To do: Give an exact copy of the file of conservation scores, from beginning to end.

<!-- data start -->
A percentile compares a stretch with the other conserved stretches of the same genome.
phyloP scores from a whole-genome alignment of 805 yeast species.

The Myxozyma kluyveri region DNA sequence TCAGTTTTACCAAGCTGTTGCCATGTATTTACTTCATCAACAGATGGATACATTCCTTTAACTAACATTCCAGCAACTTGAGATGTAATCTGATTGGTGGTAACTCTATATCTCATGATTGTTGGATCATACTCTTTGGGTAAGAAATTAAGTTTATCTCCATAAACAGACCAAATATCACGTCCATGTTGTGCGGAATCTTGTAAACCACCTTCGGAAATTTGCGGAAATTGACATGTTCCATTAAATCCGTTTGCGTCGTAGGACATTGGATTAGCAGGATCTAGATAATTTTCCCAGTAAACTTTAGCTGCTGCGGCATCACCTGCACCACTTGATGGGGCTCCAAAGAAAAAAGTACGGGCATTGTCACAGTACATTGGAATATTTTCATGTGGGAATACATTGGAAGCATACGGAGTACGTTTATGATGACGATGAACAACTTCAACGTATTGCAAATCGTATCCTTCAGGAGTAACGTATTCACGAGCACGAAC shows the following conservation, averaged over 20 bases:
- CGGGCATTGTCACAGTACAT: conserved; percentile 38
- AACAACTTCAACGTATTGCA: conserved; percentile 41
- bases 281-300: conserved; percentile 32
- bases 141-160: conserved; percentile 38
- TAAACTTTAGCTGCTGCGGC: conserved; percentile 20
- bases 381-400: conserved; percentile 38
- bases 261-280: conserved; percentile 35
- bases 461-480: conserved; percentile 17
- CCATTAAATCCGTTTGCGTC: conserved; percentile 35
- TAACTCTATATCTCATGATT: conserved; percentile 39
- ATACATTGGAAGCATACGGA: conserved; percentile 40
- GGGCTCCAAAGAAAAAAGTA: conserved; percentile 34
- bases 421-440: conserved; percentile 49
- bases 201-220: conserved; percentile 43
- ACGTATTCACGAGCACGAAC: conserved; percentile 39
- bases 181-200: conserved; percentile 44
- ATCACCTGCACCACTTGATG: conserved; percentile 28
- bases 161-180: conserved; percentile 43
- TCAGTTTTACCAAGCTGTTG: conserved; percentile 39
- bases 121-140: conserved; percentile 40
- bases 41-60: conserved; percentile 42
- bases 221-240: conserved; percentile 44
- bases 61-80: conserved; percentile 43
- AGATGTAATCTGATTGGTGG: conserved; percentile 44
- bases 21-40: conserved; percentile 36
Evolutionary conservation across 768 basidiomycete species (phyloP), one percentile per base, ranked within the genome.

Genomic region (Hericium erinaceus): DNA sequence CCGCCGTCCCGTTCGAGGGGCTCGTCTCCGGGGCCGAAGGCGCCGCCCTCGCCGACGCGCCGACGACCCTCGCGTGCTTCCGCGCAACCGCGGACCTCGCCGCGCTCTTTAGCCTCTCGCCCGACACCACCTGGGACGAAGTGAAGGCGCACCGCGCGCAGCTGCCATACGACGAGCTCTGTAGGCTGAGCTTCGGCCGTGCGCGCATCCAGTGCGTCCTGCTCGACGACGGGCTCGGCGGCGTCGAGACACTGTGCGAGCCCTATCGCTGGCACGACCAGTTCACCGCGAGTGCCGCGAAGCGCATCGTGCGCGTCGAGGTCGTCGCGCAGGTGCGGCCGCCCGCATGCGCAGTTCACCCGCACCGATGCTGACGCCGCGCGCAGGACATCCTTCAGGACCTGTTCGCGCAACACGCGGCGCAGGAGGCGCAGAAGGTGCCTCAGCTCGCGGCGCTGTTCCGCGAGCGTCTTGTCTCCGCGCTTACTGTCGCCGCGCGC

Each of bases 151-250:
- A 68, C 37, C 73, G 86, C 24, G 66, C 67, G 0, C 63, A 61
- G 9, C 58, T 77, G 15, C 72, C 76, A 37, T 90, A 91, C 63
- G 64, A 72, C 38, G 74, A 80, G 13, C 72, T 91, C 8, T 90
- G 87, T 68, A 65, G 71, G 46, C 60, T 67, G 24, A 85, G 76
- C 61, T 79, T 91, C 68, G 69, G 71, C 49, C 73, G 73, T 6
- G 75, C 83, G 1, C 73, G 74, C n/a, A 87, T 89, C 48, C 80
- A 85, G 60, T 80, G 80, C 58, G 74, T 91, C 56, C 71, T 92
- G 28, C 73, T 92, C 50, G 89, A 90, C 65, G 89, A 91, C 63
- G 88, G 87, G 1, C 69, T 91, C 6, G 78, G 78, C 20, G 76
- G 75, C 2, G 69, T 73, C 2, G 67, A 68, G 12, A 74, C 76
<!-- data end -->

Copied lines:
A percentile compares a stretch with the other conserved stretches of the same genome.
phyloP scores from a whole-genome alignment of 805 yeast species.

The Myxozyma kluyveri region DNA sequence TCAGTTTTACCAAGCTGTTGCCATGTATTTACTTCATCAACAGATGGATACATTCCTTTAACTAACATTCCAGCAACTTGAGATGTAATCTGATTGGTGGTAACTCTATATCTCATGATTGTTGGATCATACTCTTTGGGTAAGAAATTAAGTTTATCTCCATAAACAGACCAAATATCACGTCCATGTTGTGCGGAATCTTGTAAACCACCTTCGGAAATTTGCGGAAATTGACATGTTCCATTAAATCCGTTTGCGTCGTAGGACATTGGATTAGCAGGATCTAGATAATTTTCCCAGTAAACTTTAGCTGCTGCGGCATCACCTGCACCACTTGATGGGGCTCCAAAGAAAAAAGTACGGGCATTGTCACAGTACATTGGAATATTTTCATGTGGGAATACATTGGAAGCATACGGAGTACGTTTATGATGACGATGAACAACTTCAACGTATTGCAAATCGTATCCTTCAGGAGTAACGTATTCACGAGCACGAAC shows the following conservation, averaged over 20 bases:
- CGGGCATTGTCACAGTACAT: conserved; percentile 38
- AACAACTTCAACGTATTGCA: conserved; percentile 41
- bases 281-300: conserved; percentile 32
- bases 141-160: conserved; percentile 38
- TAAACTTTAGCTGCTGCGGC: conserved; percentile 20
- bases 381-400: conserved; percentile 38
- bases 261-280: conserved; percentile 35
- bases 461-480: conserved; percentile 17
- CCATTAAATCCGTTTGCGTC: conserved; percentile 35
- TAACTCTATATCTCATGATT: conserved; percentile 39
- ATACATTGGAAGCATACGGA: conserved; percentile 40
- GGGCTCCAAAGAAAAAAGTA: conserved; percentile 34
- bases 421-440: conserved; percentile 49
- bases 201-220: conserved; percentile 43
- ACGTATTCACGAGCACGAAC: conserved; percentile 39
- bases 181-200: conserved; percentile 44
- ATCACCTGCACCACTTGATG: conserved; percentile 28
- bases 161-180: conserved; percentile 43
- TCAGTTTTACCAAGCTGTTG: conserved; percentile 39
- bases 121-140: conserved; percentile 40
- bases 41-60: conserved; percentile 42
- bases 221-240: conserved; percentile 44
- bases 61-80: conserved; percentile 43
- AGATGTAATCTGATTGGTGG: conserved; percentile 44
- bases 21-40: conserved; percentile 36
Evolutionary conservation across 768 basidiomycete species (phyloP), one percentile per base, ranked within the genome.

Genomic region (Hericium erinaceus): DNA sequence CCGCCGTCCCGTTCGAGGGGCTCGTCTCCGGGGCCGAAGGCGCCGCCCTCGCCGACGCGCCGACGACCCTCGCGTGCTTCCGCGCAACCGCGGACCTCGCCGCGCTCTTTAGCCTCTCGCCCGACACCACCTGGGACGAAGTGAAGGCGCACCGCGCGCAGCTGCCATACGACGAGCTCTGTAGGCTGAGCTTCGGCCGTGCGCGCATCCAGTGCGTCCTGCTCGACGACGGGCTCGGCGGCGTCGAGACACTGTGCGAGCCCTATCGCTGGCACGACCAGTTCACCGCGAGTGCCGCGAAGCGCATCGTGCGCGTCGAGGTCGTCGCGCAGGTGCGGCCGCCCGCATGCGCAGTTCACCCGCACCGATGCTGACGCCGCGCGCAGGACATCCTTCAGGACCTGTTCGCGCAACACGCGGCGCAGGAGGCGCAGAAGGTGCCTCAGCTCGCGGCGCTGTTCCGCGAGCGTCTTGTCTCCGCGCTTACTGTCGCCGCGCGC

Each of bases 151-250:
- A 68, C 37, C 73, G 86, C 24, G 66, C 67, G 0, C 63, A 61
- G 9, C 58, T 77, G 15, C 72, C 76, A 37, T 90, A 91, C 63
- G 64, A 72, C 38, G 74, A 80, G 13, C 72, T 91, C 8, T 90
- G 87, T 68, A 65, G 71, G 46, C 60, T 67, G 24, A 85, G 76
- C 61, T 79, T 91, C 68, G 69, G 71, C 49, C 73, G 73, T 6
- G 75, C 83, G 1, C 73, G 74, C n/a, A 87, T 89, C 48, C 80
- A 85, G 60, T 80, G 80, C 58, G 74, T 91, C 56, C 71, T 92
- G 28, C 73, T 92, C 50, G 89, A 90, C 65, G 89, A 91, C 63
- G 88, G 87, G 1, C 69, T 91, C 6, G 78, G 78, C 20, G 76
- G 75, C 2, G 69, T 73, C 2, G 67, A 68, G 12, A 74, C 76